LinkedIn is obviously the number one website to pinpoint your achievements for the important guys to see, but be aware that there are others depending on the field you’re active in – for example, if you’re into film, then check out Crew United.

There are also online marketplaces which you can use to get your creative gigs. If you’re doing graphic design, then check out 99designs. If you’re a writer, you may find upwork interesting. Do you know any other interesting platforms for freelancers worth checking out? Let us know below.

screenshot: 99designs

Representation

In the beginning, try to brand yourself as much as you can. That means you may be taking part in projects that you don’t get paid for – it’s really important that you’re creating content that you can later refer to when talking with potential collaborators. Whatever you do, have it presented on your blog or a portfolio – even if it’s just the plainest WordPress blog. Your online presence on social media is just as important as the digital footprint that is your website. Don’t try to make up excuses saying you’re not tech-savvy enough – if you want to make it as a freelancer, you’ll be going to have to deal with some technical stuff sooner or later.

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Networking

Obviously, focusing just on the Internet would be a huge mistake, especially in a city as vibrant as Berlin. Take the full advantage of the events offered here – just google or facebook for all the networking opportunities in your genre. Although it may sometimes feel tiresome to force yourself out of the working clothes (i.e. pjs) and get out there, all sociable and driven – it’s worth it. You never know who you may end up meeting. It’s not even just about the customers. Get active in your genre community. See what others are doing. Exchange ideas. If you’re working in the same field, you really have some common ground. Plant flowers on it instead of putting up a fence of ignorance and jealousy.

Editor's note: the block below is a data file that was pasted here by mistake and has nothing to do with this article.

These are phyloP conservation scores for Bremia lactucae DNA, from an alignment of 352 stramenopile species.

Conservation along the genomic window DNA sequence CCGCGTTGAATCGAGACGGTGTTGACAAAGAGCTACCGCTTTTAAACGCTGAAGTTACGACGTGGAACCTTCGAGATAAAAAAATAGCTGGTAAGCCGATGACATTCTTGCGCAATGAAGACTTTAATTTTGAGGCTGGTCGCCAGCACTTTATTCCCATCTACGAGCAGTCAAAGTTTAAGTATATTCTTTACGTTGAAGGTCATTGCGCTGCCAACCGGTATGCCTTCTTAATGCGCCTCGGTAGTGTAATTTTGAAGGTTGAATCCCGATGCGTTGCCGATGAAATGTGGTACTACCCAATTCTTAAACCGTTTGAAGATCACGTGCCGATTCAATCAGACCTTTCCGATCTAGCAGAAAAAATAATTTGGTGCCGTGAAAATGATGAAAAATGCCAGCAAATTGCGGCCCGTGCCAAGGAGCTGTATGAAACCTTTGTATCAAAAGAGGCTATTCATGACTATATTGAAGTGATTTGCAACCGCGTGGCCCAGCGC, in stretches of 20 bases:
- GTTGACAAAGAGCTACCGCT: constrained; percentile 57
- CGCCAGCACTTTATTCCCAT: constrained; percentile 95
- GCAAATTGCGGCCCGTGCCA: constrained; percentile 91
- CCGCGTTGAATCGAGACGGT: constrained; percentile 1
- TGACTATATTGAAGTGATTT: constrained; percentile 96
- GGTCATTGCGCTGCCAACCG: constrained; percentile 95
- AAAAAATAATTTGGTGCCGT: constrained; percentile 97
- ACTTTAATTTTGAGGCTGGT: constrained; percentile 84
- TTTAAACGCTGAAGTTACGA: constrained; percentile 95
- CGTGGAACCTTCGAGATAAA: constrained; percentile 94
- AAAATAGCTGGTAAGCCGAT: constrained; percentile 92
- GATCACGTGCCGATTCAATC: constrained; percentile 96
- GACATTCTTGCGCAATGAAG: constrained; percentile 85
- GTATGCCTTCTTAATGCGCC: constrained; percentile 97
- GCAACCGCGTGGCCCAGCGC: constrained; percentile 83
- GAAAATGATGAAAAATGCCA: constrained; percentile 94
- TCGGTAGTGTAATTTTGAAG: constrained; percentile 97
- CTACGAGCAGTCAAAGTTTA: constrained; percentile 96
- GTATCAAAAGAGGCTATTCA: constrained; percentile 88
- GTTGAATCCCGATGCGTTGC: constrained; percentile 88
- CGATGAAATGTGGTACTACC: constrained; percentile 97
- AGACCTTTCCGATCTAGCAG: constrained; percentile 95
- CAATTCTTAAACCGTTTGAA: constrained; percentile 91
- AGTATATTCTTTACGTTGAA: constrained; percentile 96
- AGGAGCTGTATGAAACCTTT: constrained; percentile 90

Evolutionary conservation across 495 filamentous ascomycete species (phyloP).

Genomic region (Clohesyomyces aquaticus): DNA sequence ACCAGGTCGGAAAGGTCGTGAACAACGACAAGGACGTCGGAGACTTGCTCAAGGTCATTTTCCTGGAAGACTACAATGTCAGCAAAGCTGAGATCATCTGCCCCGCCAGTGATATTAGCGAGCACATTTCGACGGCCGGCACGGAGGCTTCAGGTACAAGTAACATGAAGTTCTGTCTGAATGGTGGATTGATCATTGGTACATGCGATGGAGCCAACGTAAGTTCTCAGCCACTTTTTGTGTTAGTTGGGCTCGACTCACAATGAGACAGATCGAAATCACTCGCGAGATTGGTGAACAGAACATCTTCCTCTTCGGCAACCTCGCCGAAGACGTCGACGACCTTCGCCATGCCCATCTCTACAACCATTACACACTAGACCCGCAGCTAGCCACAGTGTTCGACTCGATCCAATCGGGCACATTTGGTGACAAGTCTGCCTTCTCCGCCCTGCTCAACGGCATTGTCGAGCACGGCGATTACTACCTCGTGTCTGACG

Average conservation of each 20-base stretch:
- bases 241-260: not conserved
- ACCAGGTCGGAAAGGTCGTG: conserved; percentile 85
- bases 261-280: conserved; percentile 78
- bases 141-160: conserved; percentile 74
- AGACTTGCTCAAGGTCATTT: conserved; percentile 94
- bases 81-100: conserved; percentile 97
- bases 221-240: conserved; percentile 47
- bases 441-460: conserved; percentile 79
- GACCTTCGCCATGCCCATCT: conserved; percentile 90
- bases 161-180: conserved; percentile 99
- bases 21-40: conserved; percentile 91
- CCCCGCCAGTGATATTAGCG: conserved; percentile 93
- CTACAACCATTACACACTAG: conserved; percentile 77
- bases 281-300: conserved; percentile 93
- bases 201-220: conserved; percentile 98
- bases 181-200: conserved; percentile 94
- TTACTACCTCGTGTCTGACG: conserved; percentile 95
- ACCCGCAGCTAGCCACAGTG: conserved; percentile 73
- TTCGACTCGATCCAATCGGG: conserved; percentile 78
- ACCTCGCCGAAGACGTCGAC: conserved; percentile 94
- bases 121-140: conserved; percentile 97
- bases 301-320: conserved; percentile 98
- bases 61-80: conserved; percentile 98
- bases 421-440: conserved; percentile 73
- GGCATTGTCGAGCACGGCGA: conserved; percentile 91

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The Taxes

Last but not least, tax declaration! There’s no escaping it even if you’re just a beginner – you literally need to file one from the first year on. But the German system is actually helpful – there’s a website called Elster Online, all connected with the Finanzamt, that allows you to manage this relatively easy. Especially when you’re starting out, don’t rush to a tax consultant.

Another Internet resource idea that’s there to help you is a bookkeeping system. There are many – either available online (such as Lex Office) or ones that you can download. They come in handy especially if you want to deduct some expenses from your income, so that you can pay your taxes from a smaller amount of money. Most of these programs even create some of the various tax declarations automatically and even transmit them directly to the Finanzamt. It doesn’t get any more practical than that!

Especially if you’re a blogger, there’s a bunch of costs that may apply – how much did you pay to get to a place, or to have a dinner with a potential partner. For those of you who travel a lot for business there is a whole set of standard costs such as accommodation, transport and food that you can deduct. Our tip: collect all the receipt so you have a good overview. You may even consider getting a separate bank account just for your business expenses, keeping it clean from any private activities. This way, the statements are a great help in your bookkeeping.

Courage, my friend. If there’s anything we might have missed, let us know in the comments!